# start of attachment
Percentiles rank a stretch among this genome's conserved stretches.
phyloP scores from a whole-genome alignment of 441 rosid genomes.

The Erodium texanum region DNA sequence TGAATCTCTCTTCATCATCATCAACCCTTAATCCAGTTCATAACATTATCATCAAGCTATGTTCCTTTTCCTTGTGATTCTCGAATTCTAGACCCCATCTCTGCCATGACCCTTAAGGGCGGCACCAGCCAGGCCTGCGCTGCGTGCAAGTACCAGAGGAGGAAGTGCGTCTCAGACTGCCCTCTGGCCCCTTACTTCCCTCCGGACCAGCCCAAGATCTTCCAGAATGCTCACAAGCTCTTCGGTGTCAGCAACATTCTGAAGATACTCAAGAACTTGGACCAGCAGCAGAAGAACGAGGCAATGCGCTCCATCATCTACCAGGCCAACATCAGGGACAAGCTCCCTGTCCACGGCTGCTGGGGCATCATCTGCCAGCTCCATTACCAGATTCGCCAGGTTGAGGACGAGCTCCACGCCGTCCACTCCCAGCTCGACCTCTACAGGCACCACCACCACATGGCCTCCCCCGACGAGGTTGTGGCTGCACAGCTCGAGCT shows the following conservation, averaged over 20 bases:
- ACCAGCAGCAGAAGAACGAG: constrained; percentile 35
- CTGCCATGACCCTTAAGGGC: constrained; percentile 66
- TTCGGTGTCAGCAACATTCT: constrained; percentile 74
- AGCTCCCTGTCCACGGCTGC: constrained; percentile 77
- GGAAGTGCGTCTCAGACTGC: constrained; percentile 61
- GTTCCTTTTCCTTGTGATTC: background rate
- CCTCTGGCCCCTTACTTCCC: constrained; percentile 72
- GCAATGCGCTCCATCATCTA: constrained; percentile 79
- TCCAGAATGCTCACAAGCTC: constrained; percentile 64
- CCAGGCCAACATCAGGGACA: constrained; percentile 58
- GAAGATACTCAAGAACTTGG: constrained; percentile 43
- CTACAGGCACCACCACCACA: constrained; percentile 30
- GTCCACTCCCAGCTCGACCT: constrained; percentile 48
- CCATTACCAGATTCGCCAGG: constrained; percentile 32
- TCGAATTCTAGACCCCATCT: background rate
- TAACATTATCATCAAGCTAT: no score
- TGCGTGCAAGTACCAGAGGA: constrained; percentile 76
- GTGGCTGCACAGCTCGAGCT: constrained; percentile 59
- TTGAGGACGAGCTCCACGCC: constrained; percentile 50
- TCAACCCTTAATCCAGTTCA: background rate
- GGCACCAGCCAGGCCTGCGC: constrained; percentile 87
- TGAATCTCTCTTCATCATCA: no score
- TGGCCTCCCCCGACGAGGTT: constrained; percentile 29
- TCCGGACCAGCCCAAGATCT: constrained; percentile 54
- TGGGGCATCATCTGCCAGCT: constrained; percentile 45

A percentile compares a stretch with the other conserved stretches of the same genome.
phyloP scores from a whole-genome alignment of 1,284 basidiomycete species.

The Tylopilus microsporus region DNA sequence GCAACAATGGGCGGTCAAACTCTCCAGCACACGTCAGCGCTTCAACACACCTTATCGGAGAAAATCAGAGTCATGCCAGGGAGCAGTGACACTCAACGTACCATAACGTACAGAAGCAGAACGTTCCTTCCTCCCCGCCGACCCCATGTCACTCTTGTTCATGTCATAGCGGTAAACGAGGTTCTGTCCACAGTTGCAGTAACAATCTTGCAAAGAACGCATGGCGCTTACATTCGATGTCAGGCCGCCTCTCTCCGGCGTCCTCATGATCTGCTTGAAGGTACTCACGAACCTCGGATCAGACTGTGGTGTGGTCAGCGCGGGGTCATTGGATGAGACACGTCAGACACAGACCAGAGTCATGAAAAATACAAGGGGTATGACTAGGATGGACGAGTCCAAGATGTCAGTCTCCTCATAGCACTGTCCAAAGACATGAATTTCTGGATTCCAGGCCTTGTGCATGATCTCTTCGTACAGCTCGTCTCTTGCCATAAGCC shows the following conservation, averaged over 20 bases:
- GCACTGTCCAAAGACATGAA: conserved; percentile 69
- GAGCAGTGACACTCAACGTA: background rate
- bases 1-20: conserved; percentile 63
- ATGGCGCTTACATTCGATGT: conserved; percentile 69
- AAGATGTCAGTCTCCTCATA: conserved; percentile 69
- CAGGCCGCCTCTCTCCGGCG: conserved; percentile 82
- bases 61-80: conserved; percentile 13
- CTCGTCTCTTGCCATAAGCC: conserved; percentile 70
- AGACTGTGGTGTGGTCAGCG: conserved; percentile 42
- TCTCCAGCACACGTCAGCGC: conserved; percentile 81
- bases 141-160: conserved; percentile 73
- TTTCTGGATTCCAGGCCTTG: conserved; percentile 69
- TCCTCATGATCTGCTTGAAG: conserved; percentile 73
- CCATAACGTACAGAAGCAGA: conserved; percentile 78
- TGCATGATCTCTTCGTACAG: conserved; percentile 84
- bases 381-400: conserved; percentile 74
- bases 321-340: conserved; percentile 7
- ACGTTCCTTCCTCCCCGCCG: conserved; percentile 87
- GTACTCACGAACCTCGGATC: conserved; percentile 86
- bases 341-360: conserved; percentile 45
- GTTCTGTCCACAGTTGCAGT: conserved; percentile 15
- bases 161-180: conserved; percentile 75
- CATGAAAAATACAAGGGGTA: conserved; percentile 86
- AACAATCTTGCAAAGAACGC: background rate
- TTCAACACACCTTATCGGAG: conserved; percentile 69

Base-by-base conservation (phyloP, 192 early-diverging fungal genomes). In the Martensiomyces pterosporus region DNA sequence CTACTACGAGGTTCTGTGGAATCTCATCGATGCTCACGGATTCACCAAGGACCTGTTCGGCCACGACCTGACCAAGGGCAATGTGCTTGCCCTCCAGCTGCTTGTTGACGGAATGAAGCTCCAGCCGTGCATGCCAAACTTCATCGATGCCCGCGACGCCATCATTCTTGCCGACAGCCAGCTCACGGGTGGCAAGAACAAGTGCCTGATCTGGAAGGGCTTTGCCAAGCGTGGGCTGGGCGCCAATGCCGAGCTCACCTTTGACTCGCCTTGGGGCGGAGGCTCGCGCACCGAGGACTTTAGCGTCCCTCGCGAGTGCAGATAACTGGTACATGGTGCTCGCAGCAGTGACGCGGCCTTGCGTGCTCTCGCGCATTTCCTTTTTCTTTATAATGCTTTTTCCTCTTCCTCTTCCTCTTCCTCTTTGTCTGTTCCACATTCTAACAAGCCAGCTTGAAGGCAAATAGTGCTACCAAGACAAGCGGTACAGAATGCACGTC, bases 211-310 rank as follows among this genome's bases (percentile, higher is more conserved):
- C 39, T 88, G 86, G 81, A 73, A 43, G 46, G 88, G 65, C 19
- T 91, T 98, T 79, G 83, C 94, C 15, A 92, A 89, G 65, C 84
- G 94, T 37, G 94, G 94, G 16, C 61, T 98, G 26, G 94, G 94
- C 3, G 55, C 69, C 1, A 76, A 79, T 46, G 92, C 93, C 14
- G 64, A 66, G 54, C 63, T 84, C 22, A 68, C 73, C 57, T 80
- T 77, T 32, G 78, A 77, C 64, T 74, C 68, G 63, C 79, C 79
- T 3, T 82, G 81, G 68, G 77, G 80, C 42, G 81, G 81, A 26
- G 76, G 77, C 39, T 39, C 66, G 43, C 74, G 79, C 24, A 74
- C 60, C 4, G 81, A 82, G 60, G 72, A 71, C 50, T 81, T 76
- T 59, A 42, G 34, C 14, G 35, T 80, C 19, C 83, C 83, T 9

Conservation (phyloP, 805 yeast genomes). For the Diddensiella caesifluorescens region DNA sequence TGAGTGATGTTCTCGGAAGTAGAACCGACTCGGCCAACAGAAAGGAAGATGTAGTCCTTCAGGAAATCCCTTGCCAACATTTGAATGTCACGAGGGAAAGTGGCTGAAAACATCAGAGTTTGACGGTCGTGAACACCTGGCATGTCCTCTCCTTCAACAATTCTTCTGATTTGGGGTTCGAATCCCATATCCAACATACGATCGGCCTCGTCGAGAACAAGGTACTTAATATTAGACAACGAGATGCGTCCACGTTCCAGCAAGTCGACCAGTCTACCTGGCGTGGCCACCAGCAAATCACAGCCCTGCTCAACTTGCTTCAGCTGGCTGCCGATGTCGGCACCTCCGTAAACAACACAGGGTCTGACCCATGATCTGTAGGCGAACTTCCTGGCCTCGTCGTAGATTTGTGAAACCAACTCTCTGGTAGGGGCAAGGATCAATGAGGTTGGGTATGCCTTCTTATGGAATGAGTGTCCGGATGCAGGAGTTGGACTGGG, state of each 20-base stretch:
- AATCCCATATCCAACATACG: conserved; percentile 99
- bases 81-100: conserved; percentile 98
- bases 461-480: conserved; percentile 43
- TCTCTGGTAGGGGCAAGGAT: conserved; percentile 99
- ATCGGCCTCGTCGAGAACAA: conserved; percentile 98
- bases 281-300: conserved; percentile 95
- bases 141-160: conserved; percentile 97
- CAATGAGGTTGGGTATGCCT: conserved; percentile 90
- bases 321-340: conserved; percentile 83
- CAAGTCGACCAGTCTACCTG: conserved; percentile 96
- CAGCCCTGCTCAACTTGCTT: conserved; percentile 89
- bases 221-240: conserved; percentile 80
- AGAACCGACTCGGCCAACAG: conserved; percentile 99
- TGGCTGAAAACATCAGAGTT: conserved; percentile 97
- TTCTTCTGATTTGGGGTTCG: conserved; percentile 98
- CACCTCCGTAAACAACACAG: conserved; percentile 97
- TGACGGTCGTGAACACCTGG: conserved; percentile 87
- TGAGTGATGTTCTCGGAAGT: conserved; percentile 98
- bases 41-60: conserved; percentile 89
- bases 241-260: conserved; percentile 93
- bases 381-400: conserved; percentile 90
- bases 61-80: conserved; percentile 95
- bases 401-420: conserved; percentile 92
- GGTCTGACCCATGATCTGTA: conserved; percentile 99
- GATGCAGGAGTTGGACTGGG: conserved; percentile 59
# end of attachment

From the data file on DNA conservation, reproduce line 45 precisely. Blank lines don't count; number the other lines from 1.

- CCATAACGTACAGAAGCAGA: conserved; percentile 78